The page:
Butter or Margarine?

A question people don’t take lightly!  Most people I have ‘argued’ with about this have found very justifiable, researched-backed arguments to defend their taste!  Here are all the major facts to help you make the best individualised choice for your health:

Let’s start with Margarine:

Why do people choose it?

  1. It is not an animal fat which many associate with heart disease
  2. It has a longer shelf life and
  3. It’s generally less expensive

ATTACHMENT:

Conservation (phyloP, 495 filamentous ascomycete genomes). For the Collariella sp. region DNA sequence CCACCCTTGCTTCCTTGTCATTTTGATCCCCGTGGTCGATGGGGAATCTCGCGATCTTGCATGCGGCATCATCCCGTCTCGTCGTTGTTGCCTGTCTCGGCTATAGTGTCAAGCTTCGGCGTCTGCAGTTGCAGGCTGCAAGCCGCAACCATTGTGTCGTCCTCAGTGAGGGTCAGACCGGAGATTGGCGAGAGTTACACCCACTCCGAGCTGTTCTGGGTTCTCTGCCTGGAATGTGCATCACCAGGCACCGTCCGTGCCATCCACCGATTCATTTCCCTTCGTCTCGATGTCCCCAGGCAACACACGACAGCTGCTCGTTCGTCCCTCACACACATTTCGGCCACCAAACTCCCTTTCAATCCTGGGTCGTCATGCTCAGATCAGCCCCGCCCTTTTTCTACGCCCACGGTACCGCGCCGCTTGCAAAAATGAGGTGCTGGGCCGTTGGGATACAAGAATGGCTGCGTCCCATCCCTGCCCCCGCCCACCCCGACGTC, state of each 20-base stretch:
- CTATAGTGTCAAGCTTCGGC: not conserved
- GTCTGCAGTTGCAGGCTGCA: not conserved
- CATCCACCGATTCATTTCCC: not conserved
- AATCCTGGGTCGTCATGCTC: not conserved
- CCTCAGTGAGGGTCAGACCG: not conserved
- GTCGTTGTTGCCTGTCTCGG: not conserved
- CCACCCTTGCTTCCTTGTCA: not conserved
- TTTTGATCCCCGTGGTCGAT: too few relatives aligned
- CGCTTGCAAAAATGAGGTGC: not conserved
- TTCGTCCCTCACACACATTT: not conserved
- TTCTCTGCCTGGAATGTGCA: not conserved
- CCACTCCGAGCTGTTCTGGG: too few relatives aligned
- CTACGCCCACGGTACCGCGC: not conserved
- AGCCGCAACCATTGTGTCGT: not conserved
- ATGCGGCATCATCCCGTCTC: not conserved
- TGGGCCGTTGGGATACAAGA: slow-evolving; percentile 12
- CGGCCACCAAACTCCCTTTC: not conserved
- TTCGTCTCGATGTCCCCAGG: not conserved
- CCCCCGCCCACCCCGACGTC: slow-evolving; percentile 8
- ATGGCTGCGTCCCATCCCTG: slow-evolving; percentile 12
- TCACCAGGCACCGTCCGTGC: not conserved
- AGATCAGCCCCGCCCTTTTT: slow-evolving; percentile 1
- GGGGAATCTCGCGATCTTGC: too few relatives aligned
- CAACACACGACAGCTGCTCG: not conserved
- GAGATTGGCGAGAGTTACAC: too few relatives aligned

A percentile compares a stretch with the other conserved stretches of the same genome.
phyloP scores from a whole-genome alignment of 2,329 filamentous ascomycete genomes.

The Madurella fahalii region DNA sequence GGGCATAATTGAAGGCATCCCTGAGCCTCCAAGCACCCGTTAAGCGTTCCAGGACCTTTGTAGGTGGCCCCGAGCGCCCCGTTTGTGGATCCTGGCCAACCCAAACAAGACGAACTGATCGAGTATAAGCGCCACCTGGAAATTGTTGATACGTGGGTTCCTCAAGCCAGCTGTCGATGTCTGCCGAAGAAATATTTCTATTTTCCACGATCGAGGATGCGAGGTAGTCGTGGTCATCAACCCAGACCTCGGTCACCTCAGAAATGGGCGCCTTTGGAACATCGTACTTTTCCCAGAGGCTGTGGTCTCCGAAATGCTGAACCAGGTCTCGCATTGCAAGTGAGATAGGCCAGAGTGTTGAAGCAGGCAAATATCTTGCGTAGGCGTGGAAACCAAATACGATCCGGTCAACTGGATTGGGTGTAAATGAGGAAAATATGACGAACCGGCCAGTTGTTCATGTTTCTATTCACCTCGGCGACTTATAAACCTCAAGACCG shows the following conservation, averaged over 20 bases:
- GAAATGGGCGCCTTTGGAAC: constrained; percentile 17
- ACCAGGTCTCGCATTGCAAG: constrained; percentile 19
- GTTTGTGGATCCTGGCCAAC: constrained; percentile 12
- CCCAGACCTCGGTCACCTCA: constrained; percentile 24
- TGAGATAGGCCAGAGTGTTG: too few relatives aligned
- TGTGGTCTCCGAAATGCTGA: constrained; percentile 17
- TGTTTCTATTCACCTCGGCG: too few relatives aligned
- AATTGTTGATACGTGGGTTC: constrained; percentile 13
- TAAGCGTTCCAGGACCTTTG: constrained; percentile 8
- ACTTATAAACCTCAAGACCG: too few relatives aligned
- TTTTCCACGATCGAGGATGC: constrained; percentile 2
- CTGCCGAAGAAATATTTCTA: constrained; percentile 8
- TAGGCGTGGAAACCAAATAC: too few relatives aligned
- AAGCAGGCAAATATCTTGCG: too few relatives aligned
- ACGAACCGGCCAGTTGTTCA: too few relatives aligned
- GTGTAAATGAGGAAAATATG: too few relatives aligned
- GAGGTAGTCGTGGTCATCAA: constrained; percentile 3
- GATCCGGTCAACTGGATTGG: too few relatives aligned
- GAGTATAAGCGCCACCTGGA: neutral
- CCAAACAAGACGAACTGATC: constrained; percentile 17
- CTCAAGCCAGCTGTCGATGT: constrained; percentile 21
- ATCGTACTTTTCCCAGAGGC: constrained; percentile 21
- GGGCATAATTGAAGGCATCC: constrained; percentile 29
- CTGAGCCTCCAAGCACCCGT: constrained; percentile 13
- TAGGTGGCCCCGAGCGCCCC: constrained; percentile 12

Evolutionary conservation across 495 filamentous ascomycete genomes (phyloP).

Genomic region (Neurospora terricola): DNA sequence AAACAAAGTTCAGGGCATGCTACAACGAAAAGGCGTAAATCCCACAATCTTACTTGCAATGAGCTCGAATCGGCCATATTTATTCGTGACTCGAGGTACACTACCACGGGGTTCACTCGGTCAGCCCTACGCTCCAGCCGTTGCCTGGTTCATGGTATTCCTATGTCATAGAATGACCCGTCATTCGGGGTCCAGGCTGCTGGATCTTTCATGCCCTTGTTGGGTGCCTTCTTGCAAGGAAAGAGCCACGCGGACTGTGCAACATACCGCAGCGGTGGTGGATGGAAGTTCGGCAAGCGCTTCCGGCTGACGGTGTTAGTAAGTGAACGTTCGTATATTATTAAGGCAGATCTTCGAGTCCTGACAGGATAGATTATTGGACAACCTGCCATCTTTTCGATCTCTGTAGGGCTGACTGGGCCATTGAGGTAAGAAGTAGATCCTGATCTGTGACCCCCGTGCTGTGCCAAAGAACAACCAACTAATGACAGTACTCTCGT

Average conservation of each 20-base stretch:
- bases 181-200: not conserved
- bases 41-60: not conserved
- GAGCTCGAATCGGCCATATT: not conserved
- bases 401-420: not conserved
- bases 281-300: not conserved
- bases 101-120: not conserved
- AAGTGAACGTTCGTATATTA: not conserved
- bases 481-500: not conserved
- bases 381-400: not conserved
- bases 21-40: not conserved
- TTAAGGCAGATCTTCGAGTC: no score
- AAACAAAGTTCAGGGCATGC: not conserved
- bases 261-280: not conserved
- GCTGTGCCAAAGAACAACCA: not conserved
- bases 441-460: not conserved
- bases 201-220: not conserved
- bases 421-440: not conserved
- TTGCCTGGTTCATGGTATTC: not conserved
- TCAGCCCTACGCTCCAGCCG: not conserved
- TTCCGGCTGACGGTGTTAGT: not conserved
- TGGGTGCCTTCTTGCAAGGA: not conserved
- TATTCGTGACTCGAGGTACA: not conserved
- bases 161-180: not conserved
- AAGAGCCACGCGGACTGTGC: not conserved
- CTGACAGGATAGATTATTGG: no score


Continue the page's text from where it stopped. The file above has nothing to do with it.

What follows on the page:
Margarine has been making a comeback for the past couple of years for the simple reason that it is no longer hydrogenated and therefore, no longer made of trans-fats.  Scientists have recently come up with a new way to solidify vegetable oils called interesterification, where the product remains highly synthetic and transformed but contains zero trans-fats.  To create this new margarine, the composition of the oils used are molecularly altered.  Research on the pros (mostly sponsored by the food industry) exists but according to many, this fat is too new to be proven safe for human consumption.  Is history repeating itself?  The food industry had consumers convinced for half a century that their trans-fat-filled margarine, was better for their health than butter.  We now know that trans-fats are linked to breast cancer and heart disease.  Now consumers are being led to believe margarine made from interesterified fat is healthier than butter.  I just had déjà-vu.